Silas Leer is 10 years old and will be in 5th grade at Greenvale Park Elementary School in Northfield. Silas enjoys acting, too, and played the part of Mini-Grinch and Tommy Who in the holiday production of The Grinch Who Stole Christmas at the Children's Theatre Company in Minneapolis. Silas also loves soccer, playing piano, reading, and watching movies whenever his parents don't say no. Silas never misses an opportunity to explore his neighborhood and the numerous social opportunities that exist there, so doing the same on a global scale appeals to him greatly. He's looking forward to making friends on "the other side of the world."  

Courses Offered in 2019:

Education 255:  Education in Global Contexts: Tanzania, China and Argentina
What does it mean to receive a quality education?  How do race, ethnicity, language, religion, gender, geography, and/or socioeconomic status impact the quality of education students receive?  Through readings, guest lectures, and school visits, students explore who has (and does not have) access to quality education in each location of study in the Global Semester program and how theories of learning and/or educational policies shape education outcomes.
Counts toward concentration:  Educational Studies
GE: Oral Communications (ORC)
Interdisciplinary 252: Public Health in Social and Cultural Contexts in Tanzania
The course introduces students to the health care management systems in the developing world. The course forms a strong foundation for students to seek a just approach to health care systems globally following exploration of issues and discrepancies related to the delivery of public health services in Tanzania. The course offers theoretical introductions to different subjects and practical field visits to various organizations/health care facilities. GE: Studies in Natural Science (IST)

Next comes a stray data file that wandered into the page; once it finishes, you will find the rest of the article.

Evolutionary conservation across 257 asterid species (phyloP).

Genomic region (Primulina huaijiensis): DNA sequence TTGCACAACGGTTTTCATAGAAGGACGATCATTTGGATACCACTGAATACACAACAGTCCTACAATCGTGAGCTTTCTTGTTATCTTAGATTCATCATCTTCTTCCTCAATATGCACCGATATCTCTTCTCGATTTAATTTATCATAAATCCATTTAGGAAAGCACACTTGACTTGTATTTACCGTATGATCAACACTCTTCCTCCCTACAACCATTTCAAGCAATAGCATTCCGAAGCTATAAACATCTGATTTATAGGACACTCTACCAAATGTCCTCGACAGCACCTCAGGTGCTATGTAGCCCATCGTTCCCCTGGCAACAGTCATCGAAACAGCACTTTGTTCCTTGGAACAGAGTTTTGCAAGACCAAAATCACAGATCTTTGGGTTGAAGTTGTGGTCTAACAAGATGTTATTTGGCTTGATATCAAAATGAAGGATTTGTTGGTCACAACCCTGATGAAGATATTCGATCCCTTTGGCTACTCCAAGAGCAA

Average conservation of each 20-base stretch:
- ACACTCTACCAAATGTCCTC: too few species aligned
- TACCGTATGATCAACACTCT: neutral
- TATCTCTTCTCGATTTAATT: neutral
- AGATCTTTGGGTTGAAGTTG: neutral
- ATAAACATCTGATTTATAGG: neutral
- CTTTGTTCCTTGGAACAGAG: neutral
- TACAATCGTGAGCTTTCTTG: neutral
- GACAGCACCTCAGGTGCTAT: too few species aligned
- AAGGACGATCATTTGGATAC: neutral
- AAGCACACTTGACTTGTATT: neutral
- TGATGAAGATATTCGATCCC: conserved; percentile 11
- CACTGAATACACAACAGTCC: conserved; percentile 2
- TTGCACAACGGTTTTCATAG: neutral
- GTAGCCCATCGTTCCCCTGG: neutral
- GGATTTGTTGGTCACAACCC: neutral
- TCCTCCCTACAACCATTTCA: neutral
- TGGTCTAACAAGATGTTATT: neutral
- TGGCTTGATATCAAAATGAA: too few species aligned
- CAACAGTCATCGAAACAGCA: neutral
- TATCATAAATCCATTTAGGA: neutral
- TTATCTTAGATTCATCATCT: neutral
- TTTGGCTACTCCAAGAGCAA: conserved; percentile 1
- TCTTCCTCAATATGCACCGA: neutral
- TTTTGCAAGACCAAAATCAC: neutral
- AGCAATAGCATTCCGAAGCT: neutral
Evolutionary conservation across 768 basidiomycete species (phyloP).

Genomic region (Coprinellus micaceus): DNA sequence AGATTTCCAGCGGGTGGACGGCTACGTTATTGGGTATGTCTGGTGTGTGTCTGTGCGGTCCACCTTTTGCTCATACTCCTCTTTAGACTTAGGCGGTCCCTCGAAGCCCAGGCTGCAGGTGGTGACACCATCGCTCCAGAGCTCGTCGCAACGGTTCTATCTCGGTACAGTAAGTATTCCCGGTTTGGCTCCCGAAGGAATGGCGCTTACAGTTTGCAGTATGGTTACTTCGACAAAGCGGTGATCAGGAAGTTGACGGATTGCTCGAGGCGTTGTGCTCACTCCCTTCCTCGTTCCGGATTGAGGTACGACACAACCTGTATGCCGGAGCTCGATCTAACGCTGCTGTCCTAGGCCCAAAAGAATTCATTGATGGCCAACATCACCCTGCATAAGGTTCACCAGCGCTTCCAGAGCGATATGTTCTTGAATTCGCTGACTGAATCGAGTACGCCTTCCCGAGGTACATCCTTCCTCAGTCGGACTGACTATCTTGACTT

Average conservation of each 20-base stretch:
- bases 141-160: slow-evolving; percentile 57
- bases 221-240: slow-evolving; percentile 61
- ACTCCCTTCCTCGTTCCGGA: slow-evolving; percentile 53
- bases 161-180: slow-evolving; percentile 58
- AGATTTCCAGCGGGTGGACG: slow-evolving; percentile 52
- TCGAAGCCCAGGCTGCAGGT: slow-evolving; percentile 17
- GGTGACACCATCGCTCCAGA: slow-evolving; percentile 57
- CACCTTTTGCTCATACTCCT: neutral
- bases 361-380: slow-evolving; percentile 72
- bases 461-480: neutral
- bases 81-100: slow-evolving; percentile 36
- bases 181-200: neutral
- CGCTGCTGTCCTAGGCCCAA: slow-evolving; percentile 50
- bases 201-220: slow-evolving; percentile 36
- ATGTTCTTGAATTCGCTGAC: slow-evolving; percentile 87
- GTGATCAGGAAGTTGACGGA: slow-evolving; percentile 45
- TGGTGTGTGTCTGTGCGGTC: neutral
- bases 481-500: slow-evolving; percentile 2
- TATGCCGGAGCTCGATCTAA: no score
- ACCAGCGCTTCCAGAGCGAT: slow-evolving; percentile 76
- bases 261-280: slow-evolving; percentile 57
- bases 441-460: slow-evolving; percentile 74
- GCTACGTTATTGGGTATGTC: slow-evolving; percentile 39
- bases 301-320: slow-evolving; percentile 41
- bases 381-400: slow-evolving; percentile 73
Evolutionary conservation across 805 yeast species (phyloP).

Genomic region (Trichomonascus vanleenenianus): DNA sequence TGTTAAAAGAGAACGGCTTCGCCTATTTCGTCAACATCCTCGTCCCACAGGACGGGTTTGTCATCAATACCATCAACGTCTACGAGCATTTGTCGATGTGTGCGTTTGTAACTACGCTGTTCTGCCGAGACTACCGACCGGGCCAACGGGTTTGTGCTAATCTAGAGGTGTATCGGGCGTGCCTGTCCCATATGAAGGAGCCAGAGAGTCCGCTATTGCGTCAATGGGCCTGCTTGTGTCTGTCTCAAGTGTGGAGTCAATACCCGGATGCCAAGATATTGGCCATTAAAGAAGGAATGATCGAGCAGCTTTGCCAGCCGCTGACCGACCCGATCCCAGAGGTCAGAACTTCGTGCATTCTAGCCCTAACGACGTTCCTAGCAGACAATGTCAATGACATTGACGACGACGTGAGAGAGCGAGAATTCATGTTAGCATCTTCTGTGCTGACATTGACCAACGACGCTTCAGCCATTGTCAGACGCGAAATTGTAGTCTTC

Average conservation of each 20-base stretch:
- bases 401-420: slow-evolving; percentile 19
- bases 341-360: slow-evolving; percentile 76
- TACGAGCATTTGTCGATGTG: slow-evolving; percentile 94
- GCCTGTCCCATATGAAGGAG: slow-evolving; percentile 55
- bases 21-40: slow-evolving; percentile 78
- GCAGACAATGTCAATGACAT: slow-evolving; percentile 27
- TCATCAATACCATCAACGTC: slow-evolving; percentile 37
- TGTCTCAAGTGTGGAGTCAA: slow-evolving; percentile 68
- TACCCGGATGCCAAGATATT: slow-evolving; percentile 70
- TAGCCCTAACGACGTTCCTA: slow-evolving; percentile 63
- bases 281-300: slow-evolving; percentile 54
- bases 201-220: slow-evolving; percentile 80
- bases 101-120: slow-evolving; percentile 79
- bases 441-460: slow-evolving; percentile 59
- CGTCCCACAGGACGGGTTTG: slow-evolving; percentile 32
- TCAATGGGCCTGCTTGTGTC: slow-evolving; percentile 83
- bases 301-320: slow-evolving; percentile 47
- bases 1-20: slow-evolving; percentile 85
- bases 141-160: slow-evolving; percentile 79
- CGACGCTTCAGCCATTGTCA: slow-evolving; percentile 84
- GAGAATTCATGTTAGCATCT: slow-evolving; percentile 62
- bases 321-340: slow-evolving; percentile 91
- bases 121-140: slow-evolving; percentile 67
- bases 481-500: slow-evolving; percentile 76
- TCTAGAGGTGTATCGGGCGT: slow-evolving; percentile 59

Political Science GL 248: China’s Political Economy
China has become one of the key political forces in current global affairs. In this course, students explore the forces and domains (history, economics, demographics, modernization, and industrialization) to learn how these components shape China’s political landscape. They study both internal factors such as ethnic tensions and income disparity, as well as external factors including foreign policy, human rights, and trade. Counts toward major: Political Science and Asian Studies. Counts toward concentration:  Asian studies and China studies.  GE:  Studies in Human Behavior and Society -AND- Multicultural Studies Global (HBS and MCG).

Interdisciplinary 246: Arts in Argentina: Transition and Transformation
This course examines historical and current social and political aspects of Argentina through the lens of the arts. Visual arts, literature, music, and public memorials express both political disputes and cultural clashes. The course is organized in four units that provide a chronological study of Argentinian history and how it is perceived through the arts, literature and music. In addition to assigned readings, faculty and students utilize other relevant materials that include documentaries, films, and field trips to historical and cultural places and museums and art galleries.
GE:  Artistic and Literary Studies (ALS-A).
Important dates:
Applications open                                               November 14, 2018
Global Semester Interest Meeting                      February 12, 2019, 5-6 p.m., Viking Theater
Applications due                                                  February 28, 2019
Interviews, Selection, and Notifications               March 21, 2019
Orientation Retreat                                              April 26 & 27, 2019
For further information, please contact:
Program Director
Olaf Hall-Holt, Regents Hall of Mathematical Sciences 210,

2019 Faculty Leader
Elizabeth Leer, Tomson Hall 290C

2018 Faculty Leader
Kris Thalhammer
Holland Hall 210,
2017 Faculty Leader
Jason Ripley, Old Main 320C,
Current Program Blog:
International & Off-Campus Studies:
Tomson Hall 380, X3069, email:

Dates / Deadlines:
Dates / Deadlines:
Term Academic Year App Deadline Decision Date Start Date End Date
Fall 2019-2020 02/28/2019
03/21/2019 09/01/2019 12/17/2019

Indicates that deadline has passed

This program is currently not accepting applications.